May 24, 2013, 6:07 pm
“Every so often, someone — usually, but not always, an older white man — decides to gather up his favorite old stereotype about women, dust it off, polish it up and give it a fresh airing. This time around, it’s a hedge-fund billionaire.
Paul Tudor Jones told an audience of University of Virginia students, alumni and others last month that when it comes to the laser focus needed to succeed in the macro trading industry, for women, babies are “killer.”
“Every single investment idea … every desire to understand what is going to make this go up or go down is going to be overwhelmed by the most beautiful experience … which a man will never share, about a mode of connection between that mother and that baby. And I’ve just seen it happen over and over.”
Mr. Jones was apparently under the impression that he could speak freely, as the dean of the McIntire School of Commerce, where Mr. Jones was on a panel, had directed the audience not to record or quote from the event. But the university itself recorded the panel, and The Washington Post obtained a video of his remarks through a Freedom of Information Act request.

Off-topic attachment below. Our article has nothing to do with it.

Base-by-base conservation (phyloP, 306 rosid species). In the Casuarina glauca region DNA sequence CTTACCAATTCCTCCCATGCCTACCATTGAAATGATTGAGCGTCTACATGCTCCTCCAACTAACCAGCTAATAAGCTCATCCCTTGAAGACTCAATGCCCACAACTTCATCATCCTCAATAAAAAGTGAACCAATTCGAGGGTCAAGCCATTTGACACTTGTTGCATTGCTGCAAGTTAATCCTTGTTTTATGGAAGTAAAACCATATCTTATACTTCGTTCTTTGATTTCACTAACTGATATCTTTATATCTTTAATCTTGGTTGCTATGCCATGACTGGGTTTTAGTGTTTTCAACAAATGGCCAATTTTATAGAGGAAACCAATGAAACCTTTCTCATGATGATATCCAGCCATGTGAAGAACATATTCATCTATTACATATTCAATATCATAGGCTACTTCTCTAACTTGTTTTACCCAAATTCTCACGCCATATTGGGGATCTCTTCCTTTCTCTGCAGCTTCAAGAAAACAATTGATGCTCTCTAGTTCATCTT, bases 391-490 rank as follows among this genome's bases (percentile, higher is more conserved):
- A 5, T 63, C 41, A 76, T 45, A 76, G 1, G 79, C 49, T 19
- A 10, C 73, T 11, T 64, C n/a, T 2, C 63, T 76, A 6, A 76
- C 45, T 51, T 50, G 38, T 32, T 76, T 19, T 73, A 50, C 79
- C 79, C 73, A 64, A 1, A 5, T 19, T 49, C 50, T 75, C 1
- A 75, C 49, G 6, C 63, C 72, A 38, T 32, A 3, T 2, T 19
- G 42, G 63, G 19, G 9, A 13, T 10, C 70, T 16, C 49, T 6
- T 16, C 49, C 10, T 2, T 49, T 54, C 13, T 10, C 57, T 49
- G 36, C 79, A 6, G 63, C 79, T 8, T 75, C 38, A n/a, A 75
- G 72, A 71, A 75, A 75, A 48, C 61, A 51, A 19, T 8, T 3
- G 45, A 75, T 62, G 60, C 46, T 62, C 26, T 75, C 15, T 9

No woman working in a male-dominated industry (or, really, any industry) will fail to recognize that what Mr. Jones was willing to put into words is a prejudice that lurks unspoken in many hiring decisions (and isn’t limited to men). Some people in positions of power believe that women of a certain age are likely to have babies, take maternity leaves and then quit or give their job less than 100 percent once the baby arrives. As he put it, “As soon as that baby’s lips touched that girl’s bosom, forget it.” He said it, but while we hope it’s changing, most of us know that he’s not the only one who is thinking it.
It’s all too easy to criticize Mr. Jones, and maybe have a little fun pointing out that some men notoriously lose their own “laser focus” when lips and bosoms are involved. But cheap shots don’t change minds. What we really need to do is think harder about why this particular prejudice about women and work still holds such sway.”